Tuesday, August 15, 2017

Why Is The Fed Raising Interest Rates As Fast As It Is?

I have a theory that at least some people at the Fed are supporting interest rate increases not because they are worried about incipient inflation that must be nipped in the bud in advance under a regime of inflation targeting, but because they are looking over the horizon and worrying about a possible recession in the not-too-distant future, and they want to be able to have interest rates high enough that they can then engage in lowering them as a stimulative policy tool under the circumstances.  If they are too low, then extraordinary measures will need to be used, and some of those measures may not be available in the future.

This theory is based on nothing solid at all, nothing.  I think that those who may be thinking this (and my likely candidate(s) would be people at the very top) are constrained in speaking openly due both to the current institutional arrangement of consensus decisionmaking within an established inflation targeting system with a 2% inflation target, not to mention pressure not to talk about possible future dangers.  The current line is that the economy is doing well, and certainly it is on the standard measures of unemployment and inflation, even if the former could be better and wages could be rising more rapidly.  Indeed, it is this good performance that is supposedly underlying the moves to raise interest rates and possibly "normalize" the balance sheet (which I doubt there will be too much action on).  But my theory is that for some of them it is a matter of trying to "normalize" on interest rates as well while the possibility of normalizing is possible, while the economy is doing fairly well and one can raise them without obviously slowing things down noticeably, so that indeed there will be the ability to lower them again in the future when necessary.

He did not put this theory forward, but it was reading the recent column by Larry Summers that appeared in the Washington Post on Monday was been linked to by Mark Thoma today (unable to make that link, sorry) and also can be gotten to at larrysummers.com/2017/08/14/why-the-federal-reserves-job-will-get-harder.  He is focused on the upcoming ending of the term of his rival as Chair of the Fed, Janet Yellen, and is worried about who Trump will pick and what will happen.  While stating that he would have "preferred a slower pace of interest rate adjustment," he bottom lines that "Overall it has done well in recent years" (even though he did not get picked to be Chair).

While he thinks the economy is currently doing pretty well, looking forward he worries tha it is "brittle" with numerous dangers, and opines that there is a two thirds chance of a recession during the next Fed Chair's term.  He then notes how the still low interest rates will make it hard to use the interest rate tool to stimulate the economy, making it difficult for the Fed to do much.  He does not make the leap I did to the possibility that this fact may be on the minds of at least some people at the Fed, although they really cannot openly say it.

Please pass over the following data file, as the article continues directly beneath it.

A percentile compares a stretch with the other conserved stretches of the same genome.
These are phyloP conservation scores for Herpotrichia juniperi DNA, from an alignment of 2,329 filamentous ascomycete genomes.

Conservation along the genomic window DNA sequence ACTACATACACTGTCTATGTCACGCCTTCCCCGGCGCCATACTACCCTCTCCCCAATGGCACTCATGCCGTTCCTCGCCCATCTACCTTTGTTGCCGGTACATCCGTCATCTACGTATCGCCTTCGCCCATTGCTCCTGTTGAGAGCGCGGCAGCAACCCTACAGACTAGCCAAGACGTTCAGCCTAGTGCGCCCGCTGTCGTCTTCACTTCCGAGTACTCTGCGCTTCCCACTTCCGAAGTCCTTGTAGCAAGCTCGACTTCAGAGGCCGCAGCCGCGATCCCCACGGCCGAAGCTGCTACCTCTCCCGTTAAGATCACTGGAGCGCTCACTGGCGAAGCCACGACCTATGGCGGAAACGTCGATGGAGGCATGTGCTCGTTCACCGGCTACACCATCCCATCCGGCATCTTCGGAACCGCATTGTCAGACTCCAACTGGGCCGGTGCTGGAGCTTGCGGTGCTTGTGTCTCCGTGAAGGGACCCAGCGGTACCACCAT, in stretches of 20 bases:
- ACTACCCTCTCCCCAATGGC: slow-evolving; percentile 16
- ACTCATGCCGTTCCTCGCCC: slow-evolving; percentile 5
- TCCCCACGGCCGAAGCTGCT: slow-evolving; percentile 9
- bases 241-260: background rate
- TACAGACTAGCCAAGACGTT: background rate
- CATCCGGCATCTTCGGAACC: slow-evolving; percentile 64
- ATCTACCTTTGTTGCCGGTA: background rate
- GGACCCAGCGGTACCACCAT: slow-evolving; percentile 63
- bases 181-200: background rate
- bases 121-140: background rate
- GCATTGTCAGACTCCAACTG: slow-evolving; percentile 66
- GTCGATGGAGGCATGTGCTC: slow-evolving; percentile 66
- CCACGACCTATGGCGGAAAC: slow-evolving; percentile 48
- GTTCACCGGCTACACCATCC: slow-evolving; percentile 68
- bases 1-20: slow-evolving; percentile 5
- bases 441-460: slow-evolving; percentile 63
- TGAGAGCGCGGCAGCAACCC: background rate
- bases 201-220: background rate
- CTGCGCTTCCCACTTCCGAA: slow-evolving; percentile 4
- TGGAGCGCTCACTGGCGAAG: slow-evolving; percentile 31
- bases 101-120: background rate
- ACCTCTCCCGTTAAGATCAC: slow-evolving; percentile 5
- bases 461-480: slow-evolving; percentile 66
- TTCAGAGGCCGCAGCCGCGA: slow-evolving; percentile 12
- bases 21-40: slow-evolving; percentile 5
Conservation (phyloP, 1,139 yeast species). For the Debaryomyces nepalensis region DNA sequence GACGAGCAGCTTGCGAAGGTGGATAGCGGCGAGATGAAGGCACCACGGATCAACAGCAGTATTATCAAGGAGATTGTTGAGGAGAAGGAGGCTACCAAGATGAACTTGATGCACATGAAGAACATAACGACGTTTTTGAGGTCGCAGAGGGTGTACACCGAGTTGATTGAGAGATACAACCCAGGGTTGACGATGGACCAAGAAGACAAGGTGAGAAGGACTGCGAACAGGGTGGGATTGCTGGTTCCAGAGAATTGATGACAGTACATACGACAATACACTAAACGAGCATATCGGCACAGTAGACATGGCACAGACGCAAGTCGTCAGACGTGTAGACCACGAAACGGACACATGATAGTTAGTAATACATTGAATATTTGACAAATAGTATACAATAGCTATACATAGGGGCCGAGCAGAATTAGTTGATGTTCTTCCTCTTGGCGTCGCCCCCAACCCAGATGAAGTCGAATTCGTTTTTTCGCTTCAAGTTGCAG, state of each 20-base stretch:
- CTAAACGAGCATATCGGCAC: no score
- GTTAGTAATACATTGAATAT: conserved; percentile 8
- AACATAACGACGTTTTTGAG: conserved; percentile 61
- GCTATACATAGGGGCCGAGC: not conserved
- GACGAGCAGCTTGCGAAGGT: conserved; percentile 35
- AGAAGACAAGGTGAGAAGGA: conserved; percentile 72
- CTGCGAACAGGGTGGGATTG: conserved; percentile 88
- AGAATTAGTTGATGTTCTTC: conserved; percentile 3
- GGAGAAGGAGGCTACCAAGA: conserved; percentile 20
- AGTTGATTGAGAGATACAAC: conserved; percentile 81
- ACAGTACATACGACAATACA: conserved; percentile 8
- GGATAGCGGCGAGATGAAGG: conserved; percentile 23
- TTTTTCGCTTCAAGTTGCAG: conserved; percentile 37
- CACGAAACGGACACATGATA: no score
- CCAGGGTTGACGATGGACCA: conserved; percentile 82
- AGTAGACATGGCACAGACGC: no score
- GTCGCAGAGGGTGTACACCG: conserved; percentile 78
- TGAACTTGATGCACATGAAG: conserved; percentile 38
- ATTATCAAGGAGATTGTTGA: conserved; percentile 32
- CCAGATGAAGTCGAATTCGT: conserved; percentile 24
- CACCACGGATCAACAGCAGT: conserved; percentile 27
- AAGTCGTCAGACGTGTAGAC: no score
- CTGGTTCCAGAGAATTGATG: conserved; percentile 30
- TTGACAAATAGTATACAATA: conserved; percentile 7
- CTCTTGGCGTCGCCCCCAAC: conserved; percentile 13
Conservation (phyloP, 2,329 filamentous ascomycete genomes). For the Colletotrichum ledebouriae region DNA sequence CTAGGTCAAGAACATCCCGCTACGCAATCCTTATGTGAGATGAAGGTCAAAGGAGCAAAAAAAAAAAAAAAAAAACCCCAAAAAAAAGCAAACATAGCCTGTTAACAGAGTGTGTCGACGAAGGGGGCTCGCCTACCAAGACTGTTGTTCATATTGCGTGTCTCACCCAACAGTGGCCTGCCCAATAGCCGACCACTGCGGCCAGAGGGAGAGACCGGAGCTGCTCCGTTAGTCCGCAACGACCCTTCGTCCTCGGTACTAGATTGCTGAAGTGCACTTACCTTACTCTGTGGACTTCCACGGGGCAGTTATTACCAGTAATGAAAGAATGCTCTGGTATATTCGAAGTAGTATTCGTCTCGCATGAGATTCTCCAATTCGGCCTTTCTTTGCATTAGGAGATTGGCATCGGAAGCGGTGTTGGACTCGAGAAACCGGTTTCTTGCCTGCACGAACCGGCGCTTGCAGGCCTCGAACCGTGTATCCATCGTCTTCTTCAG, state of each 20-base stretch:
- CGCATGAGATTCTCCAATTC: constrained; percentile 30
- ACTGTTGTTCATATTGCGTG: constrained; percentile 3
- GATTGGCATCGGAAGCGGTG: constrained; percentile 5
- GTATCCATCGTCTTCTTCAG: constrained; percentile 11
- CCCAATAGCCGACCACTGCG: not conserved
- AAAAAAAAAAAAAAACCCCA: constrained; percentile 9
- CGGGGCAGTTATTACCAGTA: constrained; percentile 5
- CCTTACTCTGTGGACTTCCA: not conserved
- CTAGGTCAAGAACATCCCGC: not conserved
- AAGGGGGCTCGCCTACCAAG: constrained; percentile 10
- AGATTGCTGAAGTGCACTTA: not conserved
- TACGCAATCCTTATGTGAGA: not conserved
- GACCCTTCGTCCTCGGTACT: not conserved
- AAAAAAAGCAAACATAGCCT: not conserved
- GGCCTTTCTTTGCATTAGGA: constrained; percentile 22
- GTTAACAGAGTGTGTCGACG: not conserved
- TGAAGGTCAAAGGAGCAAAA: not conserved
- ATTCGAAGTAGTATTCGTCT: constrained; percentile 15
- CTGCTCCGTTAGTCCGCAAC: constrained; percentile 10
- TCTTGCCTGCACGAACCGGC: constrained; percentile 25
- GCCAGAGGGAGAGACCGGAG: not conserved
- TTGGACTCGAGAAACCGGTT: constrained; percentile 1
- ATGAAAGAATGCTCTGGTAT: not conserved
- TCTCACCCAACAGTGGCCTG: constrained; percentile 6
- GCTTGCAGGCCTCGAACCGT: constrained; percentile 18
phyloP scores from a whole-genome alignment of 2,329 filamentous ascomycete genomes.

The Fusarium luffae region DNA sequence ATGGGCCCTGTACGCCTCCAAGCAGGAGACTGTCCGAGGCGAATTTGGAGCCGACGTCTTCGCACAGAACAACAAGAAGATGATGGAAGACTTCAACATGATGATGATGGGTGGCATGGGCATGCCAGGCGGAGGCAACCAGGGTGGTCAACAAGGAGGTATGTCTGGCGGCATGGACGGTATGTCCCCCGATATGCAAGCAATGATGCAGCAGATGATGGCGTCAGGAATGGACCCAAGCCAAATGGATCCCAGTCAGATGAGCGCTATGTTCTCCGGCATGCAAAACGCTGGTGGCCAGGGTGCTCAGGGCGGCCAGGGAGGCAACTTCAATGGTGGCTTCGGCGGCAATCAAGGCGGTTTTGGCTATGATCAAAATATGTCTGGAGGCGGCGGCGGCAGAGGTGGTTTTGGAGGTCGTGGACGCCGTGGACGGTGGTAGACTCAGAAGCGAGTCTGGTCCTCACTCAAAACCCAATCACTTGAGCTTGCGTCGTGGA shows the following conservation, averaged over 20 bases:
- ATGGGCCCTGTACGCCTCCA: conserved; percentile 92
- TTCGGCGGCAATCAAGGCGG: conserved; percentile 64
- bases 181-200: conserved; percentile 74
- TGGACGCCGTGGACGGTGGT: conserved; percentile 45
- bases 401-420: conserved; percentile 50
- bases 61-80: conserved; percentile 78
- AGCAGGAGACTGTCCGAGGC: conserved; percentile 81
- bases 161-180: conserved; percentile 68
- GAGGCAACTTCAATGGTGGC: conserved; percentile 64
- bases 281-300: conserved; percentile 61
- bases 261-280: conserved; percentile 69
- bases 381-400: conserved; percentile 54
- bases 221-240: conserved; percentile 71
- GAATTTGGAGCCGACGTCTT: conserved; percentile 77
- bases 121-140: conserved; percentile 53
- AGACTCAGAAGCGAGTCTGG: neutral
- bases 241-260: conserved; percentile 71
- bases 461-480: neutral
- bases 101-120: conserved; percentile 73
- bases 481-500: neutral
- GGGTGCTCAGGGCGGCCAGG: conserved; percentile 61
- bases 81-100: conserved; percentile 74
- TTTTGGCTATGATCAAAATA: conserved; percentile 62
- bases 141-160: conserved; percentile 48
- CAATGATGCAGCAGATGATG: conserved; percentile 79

I agree with his concerns about what is coming due to the political situation, with "major risk now of presidential interference" in the Fed, and he makes disparaging remarks about the president quite reasonably so.  He also notes that the "temper of the times has turned against technical expertise in favor of populist passion." There is reason to be concerned about what he will do. 

But in the meantime some people at the Fed may be doing their best to make it possible for the Fed to do something in the future when the need will surely arise.

Barkley Rosser


Flow5 said...

The money stock can never be managed by any attempt to control the cost of credit. Interest is the price of loan-funds. The price of money is the reciprocal of the price level.

Scott B said...

It was not so very long ago that most pundits were calling for the FED to rapidly increase the FED funds rate out of concern for the twin evils of: 1) runaway inflation, and 2) Oldsters who were not earning enough interest on their savings accounts! It turns out the latter was just a marketing ploy as the vast majority of Americans have little or no savings and, surprise, surprise, the much feared inflation never materialized. Fast forward a couple of years, and we are now objecting to the FED raising interest rates for fear of....... I guess the answer would be, an end to the current economic expansion. As for the comments about Larry Summers, they seem a little mean. Mr. Summers is hardly the only person who would like to serve as Fed chair, although God only knows why anyone would want the abuse and second guessing that goes along with the job. Mr. Summers has his point of view and time will tell whether or not he was right.

Tin said...

Getting interest rates back up to a point where lowering them again would be stimulative---by Occam's Razor, I think you nailed it!

Anonymous said...

An other or simultanious possibility, is that real fed funds interest, discounted for inflation, have been negative.

RI=(1+i)/(1+inflation rate)-1
Where, terms are in fraction, not %. Ie 10% would be 0.10.
Where RI is "real interest rate" and i is interest rate.

Approximated by RI~=i-inflation rate, for rates under 15%.

Procopius said...

I wish they would provide some rigorous proof that lowering interest rates actually stimulates either investment or consumption. When I took Econ 101, in 1959, my teacher said they learned in the 1930s that "pushing on a string" was not helpful in combating the Depression. The economists who maintain the idea seem to be assuming it, just like a can opener.